Less About Roles, More About Skill
Skills are critical in the workplace because they address core business challenges, with the competencies needed in a workforce to overcome those challenges. Roles, on the other hand, describe the way individual members of a workforce relate to an overall organizational structure or hierarchy. Forbes gives this advice to businesses, "To build the workforce you'll need post-pandemic, focus less on roles – which group unrelated skills – than on the skills needed to drive the organization's competitive advantage and the workflows that fuel this advantage."
Workplace Intelligence writer, Dan Schawbel explains, “There’s no question that the pandemic has accelerated the need for companies to upskill their current workforce, a matter made even more pressing due to the growing talent shortage. In fact, it’s estimated that 40% of workers will require up to six months of reskilling by 2025.”
By focusing on skills, businesses address the fact that solving problems and answering their core business questions is the key to driving innovation and success within information-age enterprises. From the worker’s point of view, focusing on developing their skills, rather than further developing their abilities to carry out their role, leaves them better positioned to capitalize on new career opportunities. This shift in focus from roles to skills is likely to be a key trend for both organizations and workers during 2022.
Online and Blended Learning
Even during a time when it feels like virtually everything can be done online and in a “contactless” fashion, education is still behind in terms of the quality and accessibility of online education delivery. But the focus on improving online education has rapidly increased thanks to COVID-19. As we move into 2022, we can expect to see considerable growth in online education and its aligned services thanks to the demand for online curriculums that can be completed on a flexible schedule and completely virtually. Additionally, a combination of traditional learning methods and online educational materials, referred to as blended learning, will continue to grow in popularity as it gives both students and instructors the best of both worlds.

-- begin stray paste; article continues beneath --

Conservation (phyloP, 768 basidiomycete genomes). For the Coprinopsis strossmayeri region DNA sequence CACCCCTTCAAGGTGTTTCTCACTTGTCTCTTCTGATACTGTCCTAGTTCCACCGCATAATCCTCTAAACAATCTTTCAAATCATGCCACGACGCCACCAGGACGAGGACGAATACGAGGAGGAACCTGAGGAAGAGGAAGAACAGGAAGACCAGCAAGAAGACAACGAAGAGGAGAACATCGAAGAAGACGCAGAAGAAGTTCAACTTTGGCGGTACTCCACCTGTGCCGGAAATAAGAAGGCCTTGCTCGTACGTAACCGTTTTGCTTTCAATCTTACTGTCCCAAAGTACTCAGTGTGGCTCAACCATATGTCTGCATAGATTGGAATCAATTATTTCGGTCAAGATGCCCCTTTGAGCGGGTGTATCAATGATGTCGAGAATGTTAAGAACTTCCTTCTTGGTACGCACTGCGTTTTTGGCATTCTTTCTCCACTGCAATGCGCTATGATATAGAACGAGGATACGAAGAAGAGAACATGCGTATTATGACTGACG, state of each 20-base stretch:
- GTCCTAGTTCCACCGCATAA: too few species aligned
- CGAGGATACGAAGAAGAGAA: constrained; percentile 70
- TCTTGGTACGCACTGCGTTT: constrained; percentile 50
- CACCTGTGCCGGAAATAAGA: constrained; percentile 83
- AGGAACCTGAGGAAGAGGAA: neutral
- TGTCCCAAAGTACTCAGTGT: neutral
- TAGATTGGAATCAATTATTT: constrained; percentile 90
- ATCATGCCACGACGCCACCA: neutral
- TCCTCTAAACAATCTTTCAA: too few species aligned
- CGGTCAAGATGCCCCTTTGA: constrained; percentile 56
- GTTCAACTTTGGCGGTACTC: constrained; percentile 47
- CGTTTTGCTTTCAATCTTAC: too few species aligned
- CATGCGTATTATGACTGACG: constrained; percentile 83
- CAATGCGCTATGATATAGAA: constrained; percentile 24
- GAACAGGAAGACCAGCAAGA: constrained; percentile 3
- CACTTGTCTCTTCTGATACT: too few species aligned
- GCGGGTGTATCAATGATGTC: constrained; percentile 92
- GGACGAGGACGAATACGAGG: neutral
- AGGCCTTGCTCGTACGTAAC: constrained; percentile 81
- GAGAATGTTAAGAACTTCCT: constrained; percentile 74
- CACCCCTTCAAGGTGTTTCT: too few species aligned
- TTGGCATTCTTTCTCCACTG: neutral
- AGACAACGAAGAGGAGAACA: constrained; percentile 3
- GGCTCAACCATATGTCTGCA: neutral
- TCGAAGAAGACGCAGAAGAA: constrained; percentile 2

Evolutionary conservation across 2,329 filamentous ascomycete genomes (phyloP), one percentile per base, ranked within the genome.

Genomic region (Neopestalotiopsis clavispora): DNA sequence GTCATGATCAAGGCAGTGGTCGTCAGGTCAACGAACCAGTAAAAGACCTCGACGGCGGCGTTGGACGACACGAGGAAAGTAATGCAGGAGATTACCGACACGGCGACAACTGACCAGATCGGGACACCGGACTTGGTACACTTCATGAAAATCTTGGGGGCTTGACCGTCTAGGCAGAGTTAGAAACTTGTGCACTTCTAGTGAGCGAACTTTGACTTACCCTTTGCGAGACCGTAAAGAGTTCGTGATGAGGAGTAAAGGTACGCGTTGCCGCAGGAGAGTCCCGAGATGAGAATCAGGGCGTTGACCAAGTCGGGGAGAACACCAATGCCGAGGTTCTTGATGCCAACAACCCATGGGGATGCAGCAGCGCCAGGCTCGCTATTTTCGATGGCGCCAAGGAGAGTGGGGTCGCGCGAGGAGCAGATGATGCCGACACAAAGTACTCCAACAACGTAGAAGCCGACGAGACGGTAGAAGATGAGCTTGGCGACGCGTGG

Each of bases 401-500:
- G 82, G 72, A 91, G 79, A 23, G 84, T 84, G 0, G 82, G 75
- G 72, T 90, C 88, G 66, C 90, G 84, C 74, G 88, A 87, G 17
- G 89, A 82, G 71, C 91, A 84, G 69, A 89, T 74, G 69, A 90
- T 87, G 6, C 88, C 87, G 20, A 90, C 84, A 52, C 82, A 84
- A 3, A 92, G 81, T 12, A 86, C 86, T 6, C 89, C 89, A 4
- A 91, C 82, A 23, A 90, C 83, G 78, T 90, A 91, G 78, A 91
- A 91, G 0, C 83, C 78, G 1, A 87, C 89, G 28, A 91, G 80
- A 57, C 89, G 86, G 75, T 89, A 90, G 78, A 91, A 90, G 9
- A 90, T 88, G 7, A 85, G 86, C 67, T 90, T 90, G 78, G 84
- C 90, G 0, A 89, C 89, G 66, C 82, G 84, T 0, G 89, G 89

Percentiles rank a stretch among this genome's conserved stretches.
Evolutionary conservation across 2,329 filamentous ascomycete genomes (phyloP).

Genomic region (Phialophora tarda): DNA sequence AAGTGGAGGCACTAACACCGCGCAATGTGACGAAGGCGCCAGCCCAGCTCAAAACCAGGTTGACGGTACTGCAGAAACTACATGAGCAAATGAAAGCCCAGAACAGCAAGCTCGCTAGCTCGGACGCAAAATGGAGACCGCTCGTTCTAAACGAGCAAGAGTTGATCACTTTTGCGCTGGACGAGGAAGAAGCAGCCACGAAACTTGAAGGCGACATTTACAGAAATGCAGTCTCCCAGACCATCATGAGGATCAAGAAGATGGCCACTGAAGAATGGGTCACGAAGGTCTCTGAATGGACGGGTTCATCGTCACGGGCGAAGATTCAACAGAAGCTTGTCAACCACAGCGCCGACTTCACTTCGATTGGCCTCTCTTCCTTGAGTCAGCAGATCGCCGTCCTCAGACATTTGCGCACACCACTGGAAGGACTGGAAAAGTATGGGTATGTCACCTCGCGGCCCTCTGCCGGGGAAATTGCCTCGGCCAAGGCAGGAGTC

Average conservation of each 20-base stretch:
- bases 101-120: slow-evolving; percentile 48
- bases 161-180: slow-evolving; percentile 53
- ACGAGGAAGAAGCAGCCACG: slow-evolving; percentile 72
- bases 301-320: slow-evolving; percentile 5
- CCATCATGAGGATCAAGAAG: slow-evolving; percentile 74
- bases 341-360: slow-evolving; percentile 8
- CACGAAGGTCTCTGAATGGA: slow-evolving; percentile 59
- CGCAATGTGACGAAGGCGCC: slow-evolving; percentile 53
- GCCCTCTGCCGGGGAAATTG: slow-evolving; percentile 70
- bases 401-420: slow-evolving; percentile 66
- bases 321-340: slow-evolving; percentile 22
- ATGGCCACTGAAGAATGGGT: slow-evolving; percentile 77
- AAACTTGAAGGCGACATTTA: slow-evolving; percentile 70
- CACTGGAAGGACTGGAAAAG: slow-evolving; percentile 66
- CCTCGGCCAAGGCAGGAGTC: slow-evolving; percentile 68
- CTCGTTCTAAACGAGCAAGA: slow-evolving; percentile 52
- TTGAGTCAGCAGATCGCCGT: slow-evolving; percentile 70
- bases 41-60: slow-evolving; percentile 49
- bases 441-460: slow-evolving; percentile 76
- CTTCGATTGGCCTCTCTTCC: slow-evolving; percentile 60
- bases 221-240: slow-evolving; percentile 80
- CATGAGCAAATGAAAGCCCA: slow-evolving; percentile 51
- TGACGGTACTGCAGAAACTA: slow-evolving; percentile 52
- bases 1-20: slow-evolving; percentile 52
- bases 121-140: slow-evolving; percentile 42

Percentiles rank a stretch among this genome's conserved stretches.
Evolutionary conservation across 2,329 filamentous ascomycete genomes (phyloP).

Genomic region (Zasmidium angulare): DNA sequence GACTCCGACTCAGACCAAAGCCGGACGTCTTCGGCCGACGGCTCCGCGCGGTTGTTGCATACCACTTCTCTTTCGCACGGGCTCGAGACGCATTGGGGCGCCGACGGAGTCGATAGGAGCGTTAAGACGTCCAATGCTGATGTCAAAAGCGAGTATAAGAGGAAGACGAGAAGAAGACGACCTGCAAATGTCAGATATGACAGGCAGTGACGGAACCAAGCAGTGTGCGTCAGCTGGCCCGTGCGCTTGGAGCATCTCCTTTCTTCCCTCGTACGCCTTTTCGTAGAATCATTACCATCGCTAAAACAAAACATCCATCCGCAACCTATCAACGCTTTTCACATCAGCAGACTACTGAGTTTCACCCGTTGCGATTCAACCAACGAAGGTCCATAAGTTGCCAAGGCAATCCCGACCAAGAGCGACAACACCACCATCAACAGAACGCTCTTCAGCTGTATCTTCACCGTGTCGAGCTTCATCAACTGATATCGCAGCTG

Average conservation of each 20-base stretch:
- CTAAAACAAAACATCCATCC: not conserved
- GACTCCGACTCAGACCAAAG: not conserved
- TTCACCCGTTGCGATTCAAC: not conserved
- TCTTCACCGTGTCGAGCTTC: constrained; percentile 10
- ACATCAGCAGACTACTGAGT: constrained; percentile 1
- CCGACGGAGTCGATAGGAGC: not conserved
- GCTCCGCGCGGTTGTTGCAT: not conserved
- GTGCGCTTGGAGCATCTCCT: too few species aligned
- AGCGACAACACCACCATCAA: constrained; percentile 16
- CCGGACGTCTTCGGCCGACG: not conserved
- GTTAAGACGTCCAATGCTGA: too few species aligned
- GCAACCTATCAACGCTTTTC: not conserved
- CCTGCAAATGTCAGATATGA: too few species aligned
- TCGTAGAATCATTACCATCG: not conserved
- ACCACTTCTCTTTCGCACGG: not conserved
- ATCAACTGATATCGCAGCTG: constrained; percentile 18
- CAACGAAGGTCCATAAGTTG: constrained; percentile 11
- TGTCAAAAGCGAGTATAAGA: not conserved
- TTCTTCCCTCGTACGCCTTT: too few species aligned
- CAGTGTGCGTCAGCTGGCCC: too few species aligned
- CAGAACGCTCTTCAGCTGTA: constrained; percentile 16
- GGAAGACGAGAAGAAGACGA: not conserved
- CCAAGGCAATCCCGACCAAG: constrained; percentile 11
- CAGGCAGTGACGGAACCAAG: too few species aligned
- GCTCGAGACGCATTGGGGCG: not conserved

Because of social distancing and working from home, many people are spending more time with their immediate families, enjoying regular family dinners and being more present for one another’s activities and hobbies. Although the flip side is that we have been sequestered from physical contact with extended family and friends, many people are increasing contact with their loved ones using technology and being more intentional about touching base regularly. Additionally, people have shown a deeper involvement in their communities, whether that’s more time spent outside walking the neighborhood, checking in on someone who may be sick or lonely, or simply showing an interest in one another because we have more time to be present at home. All of these benefits point to the beautiful simplicity of life that has been newly redeemed and embraced as a result of COVID-19.
Making Exercise Essential